genetic vs morphological trace of phylogeny
jgrehan at SCIENCEBUFF.ORG
Tue Apr 13 12:59:19 CDT 2004
At 09:00 AM 4/13/2004 -0700, you wrote:
>At 08:16 2004-04-13, John Grehan wrote:
>>It seems that what you are saying is that you are right any 'explanation'
>>you provide is obviously explanatory and the failure on my part to adopt
>>your position is therefore my fault.
>No, I'm saying that you routinely pass off a lack of understanding as a
>difference of opinion.
This could go round and round. It is possible to suggest the contrary, that
you pass of a difference of opinion as a lack of understanding.
>I don't expect you to adopt my position. I expect you to support your
>position with arguments. You have done that well with the morphological
>evidence, but rather than addressing the molecular
>evidence, you have discounted it, and claimed support by certain cladist
Not quite. I have presented arguments, but I would agree with you that they
have not been made in detail - something that I might do in the future
(e.g. the sequence alignment problem). Conversely, responses have largely
been of the assertion kind also. Also, I have not 'discounted' molecular
evidence - I have questioned its veracity as a necessary predictor of
>He continued to argue, in an uninformed manner.
I guess this is the crux. At this point one could argue that Curtis has not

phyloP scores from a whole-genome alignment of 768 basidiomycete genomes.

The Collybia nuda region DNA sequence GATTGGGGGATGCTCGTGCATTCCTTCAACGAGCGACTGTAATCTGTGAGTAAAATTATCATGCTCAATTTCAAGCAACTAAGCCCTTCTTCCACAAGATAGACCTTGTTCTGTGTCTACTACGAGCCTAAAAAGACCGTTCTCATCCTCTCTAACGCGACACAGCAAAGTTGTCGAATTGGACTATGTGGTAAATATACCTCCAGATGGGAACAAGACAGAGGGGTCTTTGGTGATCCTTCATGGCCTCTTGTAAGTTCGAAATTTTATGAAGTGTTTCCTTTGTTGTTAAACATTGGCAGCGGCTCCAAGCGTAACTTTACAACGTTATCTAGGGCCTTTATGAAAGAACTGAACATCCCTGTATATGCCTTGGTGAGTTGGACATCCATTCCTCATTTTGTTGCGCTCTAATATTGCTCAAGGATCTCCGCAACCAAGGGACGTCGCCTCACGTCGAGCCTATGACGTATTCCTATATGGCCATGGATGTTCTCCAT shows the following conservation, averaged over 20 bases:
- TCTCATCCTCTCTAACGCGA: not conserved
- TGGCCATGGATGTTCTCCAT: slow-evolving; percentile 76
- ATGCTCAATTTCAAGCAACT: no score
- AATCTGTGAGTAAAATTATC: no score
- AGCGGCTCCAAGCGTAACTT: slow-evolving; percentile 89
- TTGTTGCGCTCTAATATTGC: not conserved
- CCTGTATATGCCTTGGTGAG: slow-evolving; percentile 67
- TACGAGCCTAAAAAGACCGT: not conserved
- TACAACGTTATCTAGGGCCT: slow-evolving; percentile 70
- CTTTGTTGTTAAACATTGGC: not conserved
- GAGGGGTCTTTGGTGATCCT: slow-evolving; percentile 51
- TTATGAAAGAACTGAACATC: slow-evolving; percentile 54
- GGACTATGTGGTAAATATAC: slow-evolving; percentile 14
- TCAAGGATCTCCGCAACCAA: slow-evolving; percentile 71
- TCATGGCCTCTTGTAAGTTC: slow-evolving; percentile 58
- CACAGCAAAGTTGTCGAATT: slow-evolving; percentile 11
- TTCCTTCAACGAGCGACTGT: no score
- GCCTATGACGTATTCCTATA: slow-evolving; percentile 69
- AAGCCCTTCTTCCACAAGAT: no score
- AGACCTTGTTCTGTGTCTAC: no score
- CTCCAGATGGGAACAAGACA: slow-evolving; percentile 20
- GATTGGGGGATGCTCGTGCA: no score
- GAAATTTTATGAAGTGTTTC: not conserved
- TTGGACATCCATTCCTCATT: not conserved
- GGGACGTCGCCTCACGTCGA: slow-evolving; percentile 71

presented anything more informed than I. This kind of rhetoric is relative
to one's perspective. Perhaps I am 'uninformed' in supporting
panbiogeography also since I am in the minority position on that.
My 'uninformed' opinion aside - Caccone and Powell (Evolution, 1989) note
"Virtually all molecular phylogenetic studies, including these, have a
major underlying assumption: the genetic similarity of difference among
taxa is an indication of phylogenetic relatedness. Lineages that diverged
more recently will be genetically more similar to one another than will be
lineages with more ancient splits"
They also say:
"This assumption cannot be tested with absolute rigor, as we can never be
absolutely certain about the correct phylogeny of any group, just as we
cannot be certain bout any historical event. However, two facts lend
powerful credence to the assumption. First, virtually all molecular studies
are in perfect accord with phylogenies deduced by other methodologies. For
example, the molecular data are in excellent agreement with all other
evidence indicating that humans and African apes are each other's
relatives, followed by orangutans, gibbons, and the Old World monkeys."
Comment welcome. I hope the irony is obvious.
Dr. John Grehan
Director of Science and Collections
Buffalo Museum of Science
1020 Humboldt Parkway
Buffalo, New York 14211-1293
Voice 716-896-5200 x372
jgrehan at sciencebuff.org
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